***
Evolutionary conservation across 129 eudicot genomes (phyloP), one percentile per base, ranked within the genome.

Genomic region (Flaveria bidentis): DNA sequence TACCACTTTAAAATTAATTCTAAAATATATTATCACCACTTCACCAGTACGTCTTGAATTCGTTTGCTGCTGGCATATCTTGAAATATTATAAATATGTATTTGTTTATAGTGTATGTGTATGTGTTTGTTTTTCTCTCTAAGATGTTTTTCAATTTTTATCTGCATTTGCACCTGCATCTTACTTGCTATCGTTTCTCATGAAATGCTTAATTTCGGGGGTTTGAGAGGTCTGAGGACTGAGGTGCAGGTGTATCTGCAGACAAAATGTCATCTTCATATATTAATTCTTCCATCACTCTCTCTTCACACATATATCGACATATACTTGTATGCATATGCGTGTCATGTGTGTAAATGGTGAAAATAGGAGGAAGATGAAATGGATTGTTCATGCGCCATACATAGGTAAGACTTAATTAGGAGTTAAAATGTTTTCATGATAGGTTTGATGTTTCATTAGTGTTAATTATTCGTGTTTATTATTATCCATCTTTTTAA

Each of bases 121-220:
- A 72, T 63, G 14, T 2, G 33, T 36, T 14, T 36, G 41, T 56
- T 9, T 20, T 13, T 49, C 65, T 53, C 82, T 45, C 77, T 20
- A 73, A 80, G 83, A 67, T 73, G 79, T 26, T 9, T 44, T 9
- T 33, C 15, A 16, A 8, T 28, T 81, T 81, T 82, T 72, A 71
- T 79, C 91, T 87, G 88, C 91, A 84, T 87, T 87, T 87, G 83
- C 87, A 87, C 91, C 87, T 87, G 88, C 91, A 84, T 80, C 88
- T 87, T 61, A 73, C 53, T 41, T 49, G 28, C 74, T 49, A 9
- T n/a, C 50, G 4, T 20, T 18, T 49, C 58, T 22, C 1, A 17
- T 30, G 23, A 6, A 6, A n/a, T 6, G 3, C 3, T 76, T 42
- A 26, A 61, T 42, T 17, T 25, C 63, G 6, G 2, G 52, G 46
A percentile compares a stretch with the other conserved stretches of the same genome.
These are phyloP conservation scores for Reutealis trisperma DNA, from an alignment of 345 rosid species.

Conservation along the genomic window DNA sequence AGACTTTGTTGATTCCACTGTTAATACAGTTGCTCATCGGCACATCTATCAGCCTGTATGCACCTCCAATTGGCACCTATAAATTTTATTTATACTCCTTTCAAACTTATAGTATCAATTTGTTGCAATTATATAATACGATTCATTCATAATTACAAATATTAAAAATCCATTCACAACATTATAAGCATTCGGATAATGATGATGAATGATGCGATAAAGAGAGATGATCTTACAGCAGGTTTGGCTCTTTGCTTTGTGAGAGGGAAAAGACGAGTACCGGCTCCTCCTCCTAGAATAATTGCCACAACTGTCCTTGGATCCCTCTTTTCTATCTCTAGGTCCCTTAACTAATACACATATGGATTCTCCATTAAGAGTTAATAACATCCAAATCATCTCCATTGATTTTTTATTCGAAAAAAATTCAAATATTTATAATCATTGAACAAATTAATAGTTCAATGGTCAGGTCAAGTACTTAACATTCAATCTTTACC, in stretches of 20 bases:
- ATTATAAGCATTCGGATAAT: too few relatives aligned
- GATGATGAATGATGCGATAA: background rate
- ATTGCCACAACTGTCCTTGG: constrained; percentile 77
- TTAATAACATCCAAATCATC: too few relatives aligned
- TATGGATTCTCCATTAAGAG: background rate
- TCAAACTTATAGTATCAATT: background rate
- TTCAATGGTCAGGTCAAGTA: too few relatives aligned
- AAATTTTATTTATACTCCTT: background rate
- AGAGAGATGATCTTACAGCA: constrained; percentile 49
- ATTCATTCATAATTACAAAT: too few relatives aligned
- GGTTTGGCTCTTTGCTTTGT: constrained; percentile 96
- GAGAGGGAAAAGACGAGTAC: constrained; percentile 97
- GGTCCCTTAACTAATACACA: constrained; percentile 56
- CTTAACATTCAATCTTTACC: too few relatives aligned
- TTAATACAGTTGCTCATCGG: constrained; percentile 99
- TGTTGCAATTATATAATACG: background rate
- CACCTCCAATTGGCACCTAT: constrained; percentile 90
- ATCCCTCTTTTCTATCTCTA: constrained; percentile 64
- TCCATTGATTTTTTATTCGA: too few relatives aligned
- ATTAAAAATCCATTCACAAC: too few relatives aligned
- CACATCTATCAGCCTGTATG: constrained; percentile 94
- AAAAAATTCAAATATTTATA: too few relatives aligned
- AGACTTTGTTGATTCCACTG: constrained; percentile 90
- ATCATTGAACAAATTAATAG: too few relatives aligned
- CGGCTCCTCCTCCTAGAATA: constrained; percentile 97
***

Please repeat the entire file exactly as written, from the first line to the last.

Evolutionary conservation across 129 eudicot genomes (phyloP), one percentile per base, ranked within the genome.

Genomic region (Flaveria bidentis): DNA sequence TACCACTTTAAAATTAATTCTAAAATATATTATCACCACTTCACCAGTACGTCTTGAATTCGTTTGCTGCTGGCATATCTTGAAATATTATAAATATGTATTTGTTTATAGTGTATGTGTATGTGTTTGTTTTTCTCTCTAAGATGTTTTTCAATTTTTATCTGCATTTGCACCTGCATCTTACTTGCTATCGTTTCTCATGAAATGCTTAATTTCGGGGGTTTGAGAGGTCTGAGGACTGAGGTGCAGGTGTATCTGCAGACAAAATGTCATCTTCATATATTAATTCTTCCATCACTCTCTCTTCACACATATATCGACATATACTTGTATGCATATGCGTGTCATGTGTGTAAATGGTGAAAATAGGAGGAAGATGAAATGGATTGTTCATGCGCCATACATAGGTAAGACTTAATTAGGAGTTAAAATGTTTTCATGATAGGTTTGATGTTTCATTAGTGTTAATTATTCGTGTTTATTATTATCCATCTTTTTAA

Each of bases 121-220:
- A 72, T 63, G 14, T 2, G 33, T 36, T 14, T 36, G 41, T 56
- T 9, T 20, T 13, T 49, C 65, T 53, C 82, T 45, C 77, T 20
- A 73, A 80, G 83, A 67, T 73, G 79, T 26, T 9, T 44, T 9
- T 33, C 15, A 16, A 8, T 28, T 81, T 81, T 82, T 72, A 71
- T 79, C 91, T 87, G 88, C 91, A 84, T 87, T 87, T 87, G 83
- C 87, A 87, C 91, C 87, T 87, G 88, C 91, A 84, T 80, C 88
- T 87, T 61, A 73, C 53, T 41, T 49, G 28, C 74, T 49, A 9
- T n/a, C 50, G 4, T 20, T 18, T 49, C 58, T 22, C 1, A 17
- T 30, G 23, A 6, A 6, A n/a, T 6, G 3, C 3, T 76, T 42
- A 26, A 61, T 42, T 17, T 25, C 63, G 6, G 2, G 52, G 46
A percentile compares a stretch with the other conserved stretches of the same genome.
These are phyloP conservation scores for Reutealis trisperma DNA, from an alignment of 345 rosid species.

Conservation along the genomic window DNA sequence AGACTTTGTTGATTCCACTGTTAATACAGTTGCTCATCGGCACATCTATCAGCCTGTATGCACCTCCAATTGGCACCTATAAATTTTATTTATACTCCTTTCAAACTTATAGTATCAATTTGTTGCAATTATATAATACGATTCATTCATAATTACAAATATTAAAAATCCATTCACAACATTATAAGCATTCGGATAATGATGATGAATGATGCGATAAAGAGAGATGATCTTACAGCAGGTTTGGCTCTTTGCTTTGTGAGAGGGAAAAGACGAGTACCGGCTCCTCCTCCTAGAATAATTGCCACAACTGTCCTTGGATCCCTCTTTTCTATCTCTAGGTCCCTTAACTAATACACATATGGATTCTCCATTAAGAGTTAATAACATCCAAATCATCTCCATTGATTTTTTATTCGAAAAAAATTCAAATATTTATAATCATTGAACAAATTAATAGTTCAATGGTCAGGTCAAGTACTTAACATTCAATCTTTACC, in stretches of 20 bases:
- ATTATAAGCATTCGGATAAT: too few relatives aligned
- GATGATGAATGATGCGATAA: background rate
- ATTGCCACAACTGTCCTTGG: constrained; percentile 77
- TTAATAACATCCAAATCATC: too few relatives aligned
- TATGGATTCTCCATTAAGAG: background rate
- TCAAACTTATAGTATCAATT: background rate
- TTCAATGGTCAGGTCAAGTA: too few relatives aligned
- AAATTTTATTTATACTCCTT: background rate
- AGAGAGATGATCTTACAGCA: constrained; percentile 49
- ATTCATTCATAATTACAAAT: too few relatives aligned
- GGTTTGGCTCTTTGCTTTGT: constrained; percentile 96
- GAGAGGGAAAAGACGAGTAC: constrained; percentile 97
- GGTCCCTTAACTAATACACA: constrained; percentile 56
- CTTAACATTCAATCTTTACC: too few relatives aligned
- TTAATACAGTTGCTCATCGG: constrained; percentile 99
- TGTTGCAATTATATAATACG: background rate
- CACCTCCAATTGGCACCTAT: constrained; percentile 90
- ATCCCTCTTTTCTATCTCTA: constrained; percentile 64
- TCCATTGATTTTTTATTCGA: too few relatives aligned
- ATTAAAAATCCATTCACAAC: too few relatives aligned
- CACATCTATCAGCCTGTATG: constrained; percentile 94
- AAAAAATTCAAATATTTATA: too few relatives aligned
- AGACTTTGTTGATTCCACTG: constrained; percentile 90
- ATCATTGAACAAATTAATAG: too few relatives aligned
- CGGCTCCTCCTCCTAGAATA: constrained; percentile 97